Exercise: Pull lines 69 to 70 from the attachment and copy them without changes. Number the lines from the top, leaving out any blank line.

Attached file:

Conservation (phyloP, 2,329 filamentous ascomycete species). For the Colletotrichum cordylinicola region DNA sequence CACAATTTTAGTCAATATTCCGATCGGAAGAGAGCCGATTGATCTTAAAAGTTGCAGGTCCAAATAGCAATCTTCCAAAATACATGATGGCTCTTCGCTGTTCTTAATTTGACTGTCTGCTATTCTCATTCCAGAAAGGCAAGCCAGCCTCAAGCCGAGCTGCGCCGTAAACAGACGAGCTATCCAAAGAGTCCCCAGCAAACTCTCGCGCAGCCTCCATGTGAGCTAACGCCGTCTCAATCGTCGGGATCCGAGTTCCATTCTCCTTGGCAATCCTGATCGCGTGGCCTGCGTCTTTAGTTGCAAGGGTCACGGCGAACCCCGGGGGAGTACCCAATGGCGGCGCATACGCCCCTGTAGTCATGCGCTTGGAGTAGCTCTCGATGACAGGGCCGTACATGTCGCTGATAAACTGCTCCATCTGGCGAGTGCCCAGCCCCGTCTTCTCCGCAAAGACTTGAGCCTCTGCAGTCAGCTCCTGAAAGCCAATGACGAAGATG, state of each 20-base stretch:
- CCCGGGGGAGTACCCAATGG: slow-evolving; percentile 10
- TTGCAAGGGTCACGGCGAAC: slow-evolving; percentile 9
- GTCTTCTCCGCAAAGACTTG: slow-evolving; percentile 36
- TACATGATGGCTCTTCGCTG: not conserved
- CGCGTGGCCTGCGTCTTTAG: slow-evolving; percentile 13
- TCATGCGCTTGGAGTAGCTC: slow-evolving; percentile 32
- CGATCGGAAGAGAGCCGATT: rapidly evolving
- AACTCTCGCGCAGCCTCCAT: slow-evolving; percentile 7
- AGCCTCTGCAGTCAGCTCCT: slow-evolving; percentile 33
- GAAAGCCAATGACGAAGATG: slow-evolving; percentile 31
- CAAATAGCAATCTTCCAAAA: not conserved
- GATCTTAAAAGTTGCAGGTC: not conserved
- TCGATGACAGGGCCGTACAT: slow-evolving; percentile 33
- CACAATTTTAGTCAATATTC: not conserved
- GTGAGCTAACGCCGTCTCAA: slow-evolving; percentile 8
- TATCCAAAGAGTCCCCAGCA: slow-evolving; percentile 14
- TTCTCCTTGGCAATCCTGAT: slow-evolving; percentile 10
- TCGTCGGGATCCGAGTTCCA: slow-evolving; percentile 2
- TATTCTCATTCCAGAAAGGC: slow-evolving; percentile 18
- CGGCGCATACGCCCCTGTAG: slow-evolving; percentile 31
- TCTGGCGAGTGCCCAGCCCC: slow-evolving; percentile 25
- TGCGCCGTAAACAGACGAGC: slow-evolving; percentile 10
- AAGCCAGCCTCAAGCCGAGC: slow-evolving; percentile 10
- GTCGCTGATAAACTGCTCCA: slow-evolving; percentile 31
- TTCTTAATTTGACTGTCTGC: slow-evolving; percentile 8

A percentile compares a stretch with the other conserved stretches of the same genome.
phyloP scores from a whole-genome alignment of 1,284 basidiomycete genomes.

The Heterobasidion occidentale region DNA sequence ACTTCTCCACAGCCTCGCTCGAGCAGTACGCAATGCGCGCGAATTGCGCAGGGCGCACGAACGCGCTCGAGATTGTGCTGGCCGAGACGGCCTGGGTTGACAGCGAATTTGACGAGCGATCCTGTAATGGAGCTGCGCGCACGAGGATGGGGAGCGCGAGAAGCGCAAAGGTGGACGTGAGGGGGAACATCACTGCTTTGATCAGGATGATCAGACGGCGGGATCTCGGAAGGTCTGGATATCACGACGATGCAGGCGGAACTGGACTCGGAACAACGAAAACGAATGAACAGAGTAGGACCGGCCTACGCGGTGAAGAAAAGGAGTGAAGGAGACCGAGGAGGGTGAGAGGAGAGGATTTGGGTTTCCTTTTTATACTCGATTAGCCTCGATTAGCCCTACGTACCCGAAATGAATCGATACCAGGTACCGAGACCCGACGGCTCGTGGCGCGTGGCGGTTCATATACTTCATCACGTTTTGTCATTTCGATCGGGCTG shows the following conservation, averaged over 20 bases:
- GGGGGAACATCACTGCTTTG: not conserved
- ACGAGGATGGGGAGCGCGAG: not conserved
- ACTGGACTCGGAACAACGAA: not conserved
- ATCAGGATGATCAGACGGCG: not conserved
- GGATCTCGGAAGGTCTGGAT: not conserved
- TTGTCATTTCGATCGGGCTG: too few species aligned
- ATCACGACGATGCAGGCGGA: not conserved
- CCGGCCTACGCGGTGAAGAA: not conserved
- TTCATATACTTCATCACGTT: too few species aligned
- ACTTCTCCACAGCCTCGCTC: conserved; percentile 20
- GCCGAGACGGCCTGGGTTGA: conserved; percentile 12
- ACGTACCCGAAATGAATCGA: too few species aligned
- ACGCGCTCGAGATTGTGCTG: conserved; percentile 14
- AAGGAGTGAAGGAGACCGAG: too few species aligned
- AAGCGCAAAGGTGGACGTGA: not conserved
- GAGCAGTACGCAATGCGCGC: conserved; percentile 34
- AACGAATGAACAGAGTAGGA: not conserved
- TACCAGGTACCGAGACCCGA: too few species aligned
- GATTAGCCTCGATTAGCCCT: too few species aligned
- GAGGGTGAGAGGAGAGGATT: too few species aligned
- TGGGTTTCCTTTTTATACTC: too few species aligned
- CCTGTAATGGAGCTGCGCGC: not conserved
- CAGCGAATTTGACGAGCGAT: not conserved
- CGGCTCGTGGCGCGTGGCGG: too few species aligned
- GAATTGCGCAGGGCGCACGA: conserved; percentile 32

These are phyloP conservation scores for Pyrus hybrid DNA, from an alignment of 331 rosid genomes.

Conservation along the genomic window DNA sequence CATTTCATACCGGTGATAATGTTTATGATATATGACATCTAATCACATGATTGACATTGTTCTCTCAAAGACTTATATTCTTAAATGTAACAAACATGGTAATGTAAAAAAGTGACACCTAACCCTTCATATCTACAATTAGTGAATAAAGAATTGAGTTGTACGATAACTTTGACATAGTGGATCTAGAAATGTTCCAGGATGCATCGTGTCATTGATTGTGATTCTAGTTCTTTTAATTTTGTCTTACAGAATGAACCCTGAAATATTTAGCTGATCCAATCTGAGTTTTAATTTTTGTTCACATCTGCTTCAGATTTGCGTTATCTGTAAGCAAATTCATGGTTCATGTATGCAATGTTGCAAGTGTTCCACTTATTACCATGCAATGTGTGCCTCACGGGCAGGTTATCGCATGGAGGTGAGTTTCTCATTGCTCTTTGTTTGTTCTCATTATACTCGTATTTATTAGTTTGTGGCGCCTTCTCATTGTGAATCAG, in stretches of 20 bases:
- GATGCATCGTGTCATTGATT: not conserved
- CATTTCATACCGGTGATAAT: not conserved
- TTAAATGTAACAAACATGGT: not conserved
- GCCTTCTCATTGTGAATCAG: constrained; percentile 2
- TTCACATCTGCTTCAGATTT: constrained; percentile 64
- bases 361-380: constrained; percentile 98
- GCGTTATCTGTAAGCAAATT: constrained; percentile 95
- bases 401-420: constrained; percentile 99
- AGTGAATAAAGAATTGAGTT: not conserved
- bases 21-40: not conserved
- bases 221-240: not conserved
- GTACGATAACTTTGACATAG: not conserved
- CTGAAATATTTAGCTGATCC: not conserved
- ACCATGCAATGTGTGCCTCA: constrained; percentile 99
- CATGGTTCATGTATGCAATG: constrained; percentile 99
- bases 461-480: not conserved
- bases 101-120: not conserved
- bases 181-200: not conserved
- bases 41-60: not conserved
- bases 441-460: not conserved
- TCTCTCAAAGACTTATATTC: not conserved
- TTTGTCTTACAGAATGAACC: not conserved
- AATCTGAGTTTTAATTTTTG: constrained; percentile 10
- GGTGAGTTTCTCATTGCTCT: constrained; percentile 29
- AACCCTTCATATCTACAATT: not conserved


- CTGAAATATTTAGCTGATCC: not conserved
- ACCATGCAATGTGTGCCTCA: constrained; percentile 99